As Skip reminded readers in his recent pieces on realignment, the current drama fits into a larger historical framework. I thought it useful to review some of the major developments of the last 25+ years that are still working themselves out in the issues that Skip discusses and in other ways.
Love it or blame it, but almost all of the recent machinations can be traced to the 1984 Supreme Court decision in the case of Georgia and Oklahoma v. NCAA that set free money to flow football — the expansion of the marketplace as Skip noted. No more Saturdays with a single national “game of the week” and a lame conference game on TV. In the 1970s, the growing basketball tournament and money spurred formation of conferences like the Sun Belt and Big East hinged on basketball reputation and strength (hence, WKU gets to join up with a bunch of metro schools) with conferences like the ACC already well-positioned. The 84 decision and subsequent football contracts reversed the hinge. When Notre Dame signed its big deal with NBC in 1991, everyone, including me thought, “wow, how can anyone compete with that”. Instead, the ND deal was only a leading indicator of the money opportunities available to conferences and realigned conferences with football as the driver.
The Palace Coup
Up until the late 1980s, the executive staff of the NCAA and particular its Executive Director, Walter Byers, dominated the organization in ways that channeled Kennesaw Landis, or maybe even J. Edgar Hoover. Nominally, he answered to the schools, but he wielded power like a dictator-for-life with his political backing seeming to come from the Big Ten and maybe a few other specific institutions,. Whether because of the OK/GA decision and its implications or merely coincidental to it, institutional presidents staged a coup in the late 1980s with the executive staff practices falling into line (although the internal politics became quite complex depending on the specific issue). While still subject to inconsistencies and politics, the enforcement practices began to evolve. The one-time experiment with the Death Penalty for SMU never surfaced again. The conference-wide enforcement jihads slowed or stopped. Many remember the widespread actions against Southwest Conference schools, but similar missions against the Big 8 and ACC had preceded it. In the 1970s, the entire Ohio Valley conference was put on probation (ironically, not long after WKU’s 107-83 beat down of UK in their first-ever basketball meeting). Beyond enforcement, the presidential takeover opened up a new phase of politics within the NCAA that has and continues to have many complexities with regard to different coalitions and interests.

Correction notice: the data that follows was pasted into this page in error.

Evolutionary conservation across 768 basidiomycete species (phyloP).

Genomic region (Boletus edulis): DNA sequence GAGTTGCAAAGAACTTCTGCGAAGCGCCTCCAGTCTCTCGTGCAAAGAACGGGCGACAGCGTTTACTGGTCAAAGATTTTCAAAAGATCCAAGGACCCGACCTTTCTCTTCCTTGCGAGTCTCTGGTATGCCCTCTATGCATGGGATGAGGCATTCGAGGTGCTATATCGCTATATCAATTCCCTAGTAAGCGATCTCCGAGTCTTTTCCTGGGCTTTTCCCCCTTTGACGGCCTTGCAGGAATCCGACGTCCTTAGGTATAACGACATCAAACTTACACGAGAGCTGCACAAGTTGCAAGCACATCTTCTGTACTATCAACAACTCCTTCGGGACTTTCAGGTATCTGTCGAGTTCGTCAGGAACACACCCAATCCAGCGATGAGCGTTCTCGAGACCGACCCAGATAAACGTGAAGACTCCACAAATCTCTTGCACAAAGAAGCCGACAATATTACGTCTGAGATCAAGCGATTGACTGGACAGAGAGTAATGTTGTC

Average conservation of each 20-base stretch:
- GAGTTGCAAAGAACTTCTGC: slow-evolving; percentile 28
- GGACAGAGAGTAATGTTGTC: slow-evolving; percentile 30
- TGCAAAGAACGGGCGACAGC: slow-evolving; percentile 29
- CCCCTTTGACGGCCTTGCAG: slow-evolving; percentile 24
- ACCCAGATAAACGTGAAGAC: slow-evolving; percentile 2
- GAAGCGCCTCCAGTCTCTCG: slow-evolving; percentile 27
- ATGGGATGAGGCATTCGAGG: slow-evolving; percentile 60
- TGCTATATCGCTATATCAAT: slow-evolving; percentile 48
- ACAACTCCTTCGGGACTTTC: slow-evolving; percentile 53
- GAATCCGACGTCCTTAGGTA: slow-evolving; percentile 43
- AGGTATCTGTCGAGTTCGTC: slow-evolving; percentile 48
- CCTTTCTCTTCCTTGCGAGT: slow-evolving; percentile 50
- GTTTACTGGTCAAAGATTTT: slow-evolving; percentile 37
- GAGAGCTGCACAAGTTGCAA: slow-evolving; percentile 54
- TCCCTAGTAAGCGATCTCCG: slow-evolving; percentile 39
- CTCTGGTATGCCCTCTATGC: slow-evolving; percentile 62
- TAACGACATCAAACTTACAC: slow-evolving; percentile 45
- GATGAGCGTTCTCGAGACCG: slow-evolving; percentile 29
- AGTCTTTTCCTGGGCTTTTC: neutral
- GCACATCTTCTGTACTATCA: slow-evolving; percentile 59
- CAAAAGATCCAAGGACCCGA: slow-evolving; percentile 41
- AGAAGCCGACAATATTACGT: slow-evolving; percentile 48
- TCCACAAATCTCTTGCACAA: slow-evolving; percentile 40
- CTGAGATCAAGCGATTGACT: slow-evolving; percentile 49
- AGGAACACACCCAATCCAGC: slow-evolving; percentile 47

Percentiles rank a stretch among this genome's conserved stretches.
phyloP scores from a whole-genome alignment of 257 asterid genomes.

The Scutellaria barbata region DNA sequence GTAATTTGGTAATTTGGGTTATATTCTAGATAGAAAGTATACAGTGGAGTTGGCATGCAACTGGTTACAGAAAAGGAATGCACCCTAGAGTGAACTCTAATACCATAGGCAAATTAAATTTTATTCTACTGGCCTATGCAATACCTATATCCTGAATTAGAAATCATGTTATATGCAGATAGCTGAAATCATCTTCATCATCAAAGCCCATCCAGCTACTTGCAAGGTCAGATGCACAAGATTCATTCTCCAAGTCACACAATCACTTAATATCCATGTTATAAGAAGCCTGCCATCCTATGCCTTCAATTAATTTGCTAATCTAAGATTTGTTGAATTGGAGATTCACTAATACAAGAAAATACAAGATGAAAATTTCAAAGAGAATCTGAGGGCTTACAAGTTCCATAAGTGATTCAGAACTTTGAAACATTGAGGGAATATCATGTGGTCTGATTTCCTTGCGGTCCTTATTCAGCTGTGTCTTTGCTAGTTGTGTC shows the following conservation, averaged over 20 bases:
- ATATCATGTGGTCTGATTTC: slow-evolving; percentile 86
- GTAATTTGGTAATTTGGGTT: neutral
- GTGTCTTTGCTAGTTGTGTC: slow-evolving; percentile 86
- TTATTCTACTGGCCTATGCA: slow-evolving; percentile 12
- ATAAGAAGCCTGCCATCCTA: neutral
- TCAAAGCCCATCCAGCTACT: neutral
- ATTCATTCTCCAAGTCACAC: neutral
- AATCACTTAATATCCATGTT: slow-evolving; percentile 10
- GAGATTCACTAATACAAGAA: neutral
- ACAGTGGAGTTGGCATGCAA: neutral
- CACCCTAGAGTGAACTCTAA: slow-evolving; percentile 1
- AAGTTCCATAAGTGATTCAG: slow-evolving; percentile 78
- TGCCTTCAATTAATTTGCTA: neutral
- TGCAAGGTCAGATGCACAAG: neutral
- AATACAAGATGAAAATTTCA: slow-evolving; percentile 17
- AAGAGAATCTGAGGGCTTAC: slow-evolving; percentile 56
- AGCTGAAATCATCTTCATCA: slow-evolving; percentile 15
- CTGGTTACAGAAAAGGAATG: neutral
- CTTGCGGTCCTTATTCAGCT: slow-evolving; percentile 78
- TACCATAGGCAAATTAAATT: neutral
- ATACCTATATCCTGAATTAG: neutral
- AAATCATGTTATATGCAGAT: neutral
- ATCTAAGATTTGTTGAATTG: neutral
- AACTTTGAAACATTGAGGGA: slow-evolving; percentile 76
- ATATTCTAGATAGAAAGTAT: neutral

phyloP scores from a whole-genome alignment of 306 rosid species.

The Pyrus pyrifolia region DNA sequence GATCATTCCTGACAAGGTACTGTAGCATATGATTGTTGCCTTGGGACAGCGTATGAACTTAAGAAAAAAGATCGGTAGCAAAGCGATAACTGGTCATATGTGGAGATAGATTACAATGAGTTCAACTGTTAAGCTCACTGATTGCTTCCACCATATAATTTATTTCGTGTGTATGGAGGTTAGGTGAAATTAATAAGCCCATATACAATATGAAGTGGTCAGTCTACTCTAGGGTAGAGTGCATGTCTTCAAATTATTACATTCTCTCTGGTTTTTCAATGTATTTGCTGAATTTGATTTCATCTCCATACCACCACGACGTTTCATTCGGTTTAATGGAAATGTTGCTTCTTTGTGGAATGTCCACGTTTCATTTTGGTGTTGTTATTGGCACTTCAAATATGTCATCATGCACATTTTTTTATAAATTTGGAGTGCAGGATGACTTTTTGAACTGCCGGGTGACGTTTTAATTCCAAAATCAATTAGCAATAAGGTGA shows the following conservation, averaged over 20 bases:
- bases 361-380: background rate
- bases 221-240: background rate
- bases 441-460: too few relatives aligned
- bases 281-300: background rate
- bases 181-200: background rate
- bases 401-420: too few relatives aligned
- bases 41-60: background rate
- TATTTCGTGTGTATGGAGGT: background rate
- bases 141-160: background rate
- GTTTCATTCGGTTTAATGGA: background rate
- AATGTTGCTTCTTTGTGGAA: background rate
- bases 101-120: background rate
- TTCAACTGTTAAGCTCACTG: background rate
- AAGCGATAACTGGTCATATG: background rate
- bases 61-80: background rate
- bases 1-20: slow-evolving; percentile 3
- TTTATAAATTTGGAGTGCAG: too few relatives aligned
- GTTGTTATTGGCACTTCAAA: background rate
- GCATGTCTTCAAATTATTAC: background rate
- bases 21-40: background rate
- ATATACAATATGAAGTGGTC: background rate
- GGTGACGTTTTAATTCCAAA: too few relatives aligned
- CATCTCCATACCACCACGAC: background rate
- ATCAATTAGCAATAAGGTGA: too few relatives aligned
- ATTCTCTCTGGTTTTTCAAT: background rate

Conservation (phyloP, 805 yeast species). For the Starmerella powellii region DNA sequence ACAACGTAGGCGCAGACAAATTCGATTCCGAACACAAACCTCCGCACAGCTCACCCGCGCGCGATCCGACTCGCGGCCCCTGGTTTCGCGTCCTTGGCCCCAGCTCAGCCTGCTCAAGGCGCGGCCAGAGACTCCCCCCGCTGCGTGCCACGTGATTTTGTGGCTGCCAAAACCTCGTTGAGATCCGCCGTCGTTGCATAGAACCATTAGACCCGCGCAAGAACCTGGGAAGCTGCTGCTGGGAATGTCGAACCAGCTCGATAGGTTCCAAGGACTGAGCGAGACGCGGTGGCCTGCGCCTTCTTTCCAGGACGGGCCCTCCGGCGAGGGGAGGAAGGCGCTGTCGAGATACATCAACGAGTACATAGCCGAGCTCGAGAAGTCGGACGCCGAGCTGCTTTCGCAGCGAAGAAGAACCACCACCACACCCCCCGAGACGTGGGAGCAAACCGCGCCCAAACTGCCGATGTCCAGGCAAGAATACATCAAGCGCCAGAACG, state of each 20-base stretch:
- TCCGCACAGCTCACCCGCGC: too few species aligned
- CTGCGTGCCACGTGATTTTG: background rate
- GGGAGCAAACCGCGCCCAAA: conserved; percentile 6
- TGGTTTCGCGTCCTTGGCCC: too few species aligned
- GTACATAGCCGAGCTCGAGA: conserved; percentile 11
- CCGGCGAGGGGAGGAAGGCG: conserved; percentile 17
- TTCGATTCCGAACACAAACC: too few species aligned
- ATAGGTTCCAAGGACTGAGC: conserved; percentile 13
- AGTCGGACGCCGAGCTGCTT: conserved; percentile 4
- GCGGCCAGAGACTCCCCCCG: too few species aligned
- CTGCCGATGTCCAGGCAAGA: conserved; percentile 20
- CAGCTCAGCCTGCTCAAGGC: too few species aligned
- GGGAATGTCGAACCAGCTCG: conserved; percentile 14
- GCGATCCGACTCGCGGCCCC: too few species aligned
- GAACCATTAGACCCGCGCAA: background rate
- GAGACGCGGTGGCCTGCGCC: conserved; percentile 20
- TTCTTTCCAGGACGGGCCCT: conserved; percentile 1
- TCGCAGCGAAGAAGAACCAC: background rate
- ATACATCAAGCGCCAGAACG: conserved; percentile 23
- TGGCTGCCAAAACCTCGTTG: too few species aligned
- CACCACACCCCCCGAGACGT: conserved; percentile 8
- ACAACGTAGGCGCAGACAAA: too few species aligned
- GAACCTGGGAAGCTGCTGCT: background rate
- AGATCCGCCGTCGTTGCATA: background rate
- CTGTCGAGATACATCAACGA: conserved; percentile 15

Now and the Future
In 1991, some sports economists (including me) wondered if the Notre Dame deal signaled the beginning of the end for the NCAA. Many times since, I’ve considered that judgement wrong in that the NCAA still tightly restricts payments to labor. Considering other developments over the past 20 years, however, the ND deal (and, really, the 1984 decision) may well have signaled the beginning of the end — it’s just taking a long time to play out (and may take quite a while longer). In terms of the NCAA politics, at least with respect to football, everything has turned on its head since the Byers era. Instead of institutions subservient to a strong central staff and director, now the major football conferences dictate most of their own destiny. They still find it useful to align with the NCAA in other sports, but they are already only an inch away from running football on its own legs independent from the NCAA. Even the labor restrictions are showing more vulnerability. Have the discussions about stipends for players only opened the door? Certainly, the topic of payments to players has expanded way beyond the few economists and journalists that mentioned it 25 years ago. I’m not expecting any big changes by next year, but I do wonder where all this is leading over the next 25 years.